16-18 MAY 2024

Assessing skin signs of torture

Dr Patricia Deps

Dr. Patricia D. Deps

Saturday, 18 May 2024
10:45 – 11:05 CEST

Forensic dermatology is extremely useful in identifying cases of physical violence and torture in clinical practice in living victims, which refers specifically to the examination of skin, hair, and nails to determine patterns of injury that point to the cause and circumstances of violent injury.

Unfortunately, torture is still practiced in more than 100 countries around the world, and more than 400,000 people who have survived torture live in Europe and about 1.3 million torture survivors can be found in the USA. In the examination of survivors of torture, a complete skin investigation is indispensable. The physician must be able to distinguish the different patterns of skin lesions, as well as to be able to identify when the marks are caused by torture or other skin conditions. The UN created the Istanbul Protocol, a health care guideline to assist victims of torture. Its approach focuses on skin, face, chest and abdomen, musculoskeletal and genitourinary aspects, and the central and peripheral nervous system. In addition, it includes information related to specific forms of torture. Skin lesions arising from torture cover a wide range of physical trauma, including lesions caused by beatings, abrasions, contusions, lacerations, puncture wounds, burns from cigarettes or heated instruments, electrical injuries, alopecia, and nail removal. Beating causing cutaneous and bony lesions are the most reported torture method and locations among survivors. In the acute phase, blunt force trauma manifests as bruises, lacerations, erythematous macules, edema, blisters, and ulcers; in the chronic phase, post-inflammatory hyperpigmentation is usually seen, particularly in darker skin. Torture burns can be thermal, chemical or electrothermal, causing distinct lesions determined by the method, duration and intensity of exposure, and area of skin affected. Stabbing or cuts from knives can inflict a wide range of lesions. Suspension and ligatures may occur alongside scars from other forms of torture such as falanga, electric picana and electric grill, gunshot, electric discharge weapons, etc. Differential diagnoses include many skin conditions, self-inflicted wounds, ethnic scarification, and scars from traditional healing practices.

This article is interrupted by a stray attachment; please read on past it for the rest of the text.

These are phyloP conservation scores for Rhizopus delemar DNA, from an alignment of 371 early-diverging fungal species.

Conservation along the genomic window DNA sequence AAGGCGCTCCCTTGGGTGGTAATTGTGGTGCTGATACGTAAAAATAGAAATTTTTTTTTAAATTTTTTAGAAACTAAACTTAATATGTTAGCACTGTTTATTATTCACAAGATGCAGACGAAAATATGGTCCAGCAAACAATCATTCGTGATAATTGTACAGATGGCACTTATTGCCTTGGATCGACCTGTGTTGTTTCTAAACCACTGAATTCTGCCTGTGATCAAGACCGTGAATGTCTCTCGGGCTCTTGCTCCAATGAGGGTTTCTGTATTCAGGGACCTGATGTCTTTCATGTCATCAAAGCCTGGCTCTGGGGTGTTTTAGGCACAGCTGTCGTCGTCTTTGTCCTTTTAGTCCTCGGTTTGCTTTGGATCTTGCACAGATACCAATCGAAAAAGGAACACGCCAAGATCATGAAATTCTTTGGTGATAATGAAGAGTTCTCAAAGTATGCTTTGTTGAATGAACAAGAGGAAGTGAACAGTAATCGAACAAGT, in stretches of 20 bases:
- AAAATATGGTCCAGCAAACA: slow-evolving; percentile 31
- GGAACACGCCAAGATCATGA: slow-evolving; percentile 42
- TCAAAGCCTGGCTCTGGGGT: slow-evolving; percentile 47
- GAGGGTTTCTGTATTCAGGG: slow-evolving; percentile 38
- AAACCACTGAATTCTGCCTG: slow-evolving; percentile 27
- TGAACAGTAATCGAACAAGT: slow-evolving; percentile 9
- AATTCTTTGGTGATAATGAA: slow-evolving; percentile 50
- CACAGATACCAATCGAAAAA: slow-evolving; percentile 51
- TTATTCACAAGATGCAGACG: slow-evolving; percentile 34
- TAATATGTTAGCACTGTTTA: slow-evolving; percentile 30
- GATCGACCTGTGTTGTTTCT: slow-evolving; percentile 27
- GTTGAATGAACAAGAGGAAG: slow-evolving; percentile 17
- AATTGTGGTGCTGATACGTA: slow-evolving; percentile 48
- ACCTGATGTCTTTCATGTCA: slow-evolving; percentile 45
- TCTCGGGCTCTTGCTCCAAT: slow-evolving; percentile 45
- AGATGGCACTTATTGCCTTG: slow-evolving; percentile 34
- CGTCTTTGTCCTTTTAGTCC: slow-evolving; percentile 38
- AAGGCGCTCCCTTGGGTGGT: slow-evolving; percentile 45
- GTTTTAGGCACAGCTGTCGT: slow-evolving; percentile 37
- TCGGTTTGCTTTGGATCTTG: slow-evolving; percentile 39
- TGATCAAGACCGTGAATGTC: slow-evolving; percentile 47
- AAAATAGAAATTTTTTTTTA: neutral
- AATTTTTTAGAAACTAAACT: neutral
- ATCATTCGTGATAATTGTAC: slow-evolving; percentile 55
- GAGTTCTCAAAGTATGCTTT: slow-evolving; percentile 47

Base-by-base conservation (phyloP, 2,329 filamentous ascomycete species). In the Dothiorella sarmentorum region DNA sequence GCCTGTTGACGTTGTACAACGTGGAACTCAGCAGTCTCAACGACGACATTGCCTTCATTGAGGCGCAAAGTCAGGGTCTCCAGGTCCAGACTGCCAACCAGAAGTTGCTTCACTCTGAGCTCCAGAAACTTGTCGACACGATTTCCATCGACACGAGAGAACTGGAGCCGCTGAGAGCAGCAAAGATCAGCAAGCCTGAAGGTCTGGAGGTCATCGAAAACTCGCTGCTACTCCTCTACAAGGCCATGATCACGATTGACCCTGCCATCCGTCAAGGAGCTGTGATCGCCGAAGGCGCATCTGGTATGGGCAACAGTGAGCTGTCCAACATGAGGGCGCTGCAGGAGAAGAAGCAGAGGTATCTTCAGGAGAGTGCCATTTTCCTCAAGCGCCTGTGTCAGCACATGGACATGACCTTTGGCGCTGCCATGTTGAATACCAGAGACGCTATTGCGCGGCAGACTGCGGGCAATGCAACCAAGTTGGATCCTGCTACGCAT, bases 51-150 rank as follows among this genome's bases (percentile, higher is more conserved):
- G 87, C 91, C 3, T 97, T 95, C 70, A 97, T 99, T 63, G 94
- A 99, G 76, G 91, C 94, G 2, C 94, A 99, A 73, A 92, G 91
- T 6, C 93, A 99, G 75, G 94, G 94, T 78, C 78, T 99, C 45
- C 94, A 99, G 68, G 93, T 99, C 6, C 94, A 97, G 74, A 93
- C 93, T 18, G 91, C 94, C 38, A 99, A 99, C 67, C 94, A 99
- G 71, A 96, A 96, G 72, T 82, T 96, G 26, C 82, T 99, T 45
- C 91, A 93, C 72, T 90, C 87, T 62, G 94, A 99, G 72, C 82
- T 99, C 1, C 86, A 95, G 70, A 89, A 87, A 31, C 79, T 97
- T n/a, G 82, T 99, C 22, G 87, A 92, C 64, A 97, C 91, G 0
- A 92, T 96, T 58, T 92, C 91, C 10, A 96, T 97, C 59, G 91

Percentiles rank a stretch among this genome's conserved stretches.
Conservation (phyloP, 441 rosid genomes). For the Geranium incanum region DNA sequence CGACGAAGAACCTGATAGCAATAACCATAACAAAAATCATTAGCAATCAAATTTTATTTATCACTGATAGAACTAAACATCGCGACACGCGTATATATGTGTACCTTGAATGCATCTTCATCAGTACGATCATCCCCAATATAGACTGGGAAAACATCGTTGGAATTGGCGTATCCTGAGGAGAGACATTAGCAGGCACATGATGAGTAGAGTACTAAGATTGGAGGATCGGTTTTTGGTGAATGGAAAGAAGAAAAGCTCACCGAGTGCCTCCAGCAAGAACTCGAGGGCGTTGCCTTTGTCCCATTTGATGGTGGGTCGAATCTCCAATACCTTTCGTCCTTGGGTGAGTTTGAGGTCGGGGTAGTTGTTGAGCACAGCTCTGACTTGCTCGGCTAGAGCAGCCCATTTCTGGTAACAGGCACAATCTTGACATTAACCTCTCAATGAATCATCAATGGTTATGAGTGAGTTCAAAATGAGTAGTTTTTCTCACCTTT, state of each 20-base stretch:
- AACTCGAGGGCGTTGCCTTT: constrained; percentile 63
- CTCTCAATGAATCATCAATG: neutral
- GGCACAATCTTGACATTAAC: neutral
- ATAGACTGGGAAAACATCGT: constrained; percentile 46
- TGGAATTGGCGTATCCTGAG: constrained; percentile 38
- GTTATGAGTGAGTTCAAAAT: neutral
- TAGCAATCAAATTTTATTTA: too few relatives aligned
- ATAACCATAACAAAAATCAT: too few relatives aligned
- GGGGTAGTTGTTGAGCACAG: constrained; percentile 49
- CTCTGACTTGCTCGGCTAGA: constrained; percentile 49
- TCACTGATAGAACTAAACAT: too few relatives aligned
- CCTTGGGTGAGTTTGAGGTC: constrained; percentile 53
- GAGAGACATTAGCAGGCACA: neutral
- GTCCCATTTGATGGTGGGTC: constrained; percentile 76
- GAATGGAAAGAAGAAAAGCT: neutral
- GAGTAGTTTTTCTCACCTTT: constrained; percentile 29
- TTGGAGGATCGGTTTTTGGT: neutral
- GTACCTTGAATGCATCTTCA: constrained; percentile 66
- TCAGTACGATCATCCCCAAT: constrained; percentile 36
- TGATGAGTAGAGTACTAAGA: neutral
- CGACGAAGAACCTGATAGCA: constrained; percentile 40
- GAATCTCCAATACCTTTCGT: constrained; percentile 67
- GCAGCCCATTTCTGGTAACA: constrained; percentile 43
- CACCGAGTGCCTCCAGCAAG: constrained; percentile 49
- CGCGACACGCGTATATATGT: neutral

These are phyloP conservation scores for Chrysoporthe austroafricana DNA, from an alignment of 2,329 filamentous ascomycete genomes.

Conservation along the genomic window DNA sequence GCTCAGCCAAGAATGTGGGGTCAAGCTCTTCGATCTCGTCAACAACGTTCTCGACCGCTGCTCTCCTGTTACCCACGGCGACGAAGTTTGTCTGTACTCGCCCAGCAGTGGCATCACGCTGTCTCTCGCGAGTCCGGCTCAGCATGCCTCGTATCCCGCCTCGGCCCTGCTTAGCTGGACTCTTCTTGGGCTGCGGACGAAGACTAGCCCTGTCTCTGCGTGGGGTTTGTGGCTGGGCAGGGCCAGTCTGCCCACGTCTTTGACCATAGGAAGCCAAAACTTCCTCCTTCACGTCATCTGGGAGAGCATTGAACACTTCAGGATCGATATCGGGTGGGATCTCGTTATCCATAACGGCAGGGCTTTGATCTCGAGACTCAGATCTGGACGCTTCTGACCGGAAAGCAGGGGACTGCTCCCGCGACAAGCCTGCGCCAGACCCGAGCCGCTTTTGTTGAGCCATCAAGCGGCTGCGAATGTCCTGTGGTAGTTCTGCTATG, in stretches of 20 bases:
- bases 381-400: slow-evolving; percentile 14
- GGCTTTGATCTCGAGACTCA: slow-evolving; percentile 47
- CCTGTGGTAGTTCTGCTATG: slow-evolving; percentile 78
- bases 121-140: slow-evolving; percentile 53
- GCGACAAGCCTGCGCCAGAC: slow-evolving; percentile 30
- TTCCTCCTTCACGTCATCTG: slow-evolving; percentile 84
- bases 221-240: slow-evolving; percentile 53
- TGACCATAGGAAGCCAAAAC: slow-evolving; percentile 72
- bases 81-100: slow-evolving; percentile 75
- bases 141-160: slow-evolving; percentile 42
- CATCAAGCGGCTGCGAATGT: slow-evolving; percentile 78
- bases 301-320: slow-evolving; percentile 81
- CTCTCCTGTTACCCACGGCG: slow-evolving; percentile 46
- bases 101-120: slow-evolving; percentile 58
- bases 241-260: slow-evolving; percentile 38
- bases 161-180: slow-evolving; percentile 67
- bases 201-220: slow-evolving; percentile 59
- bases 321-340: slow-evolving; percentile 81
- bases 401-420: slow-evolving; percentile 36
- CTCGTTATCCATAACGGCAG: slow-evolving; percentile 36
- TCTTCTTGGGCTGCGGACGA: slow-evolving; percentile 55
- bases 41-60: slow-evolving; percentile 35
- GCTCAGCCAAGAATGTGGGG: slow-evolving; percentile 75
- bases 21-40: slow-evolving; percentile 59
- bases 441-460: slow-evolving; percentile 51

It is important for specialists to be trained in recognizing the signs of potential trauma in their patients and feel equipped to handle such situations.

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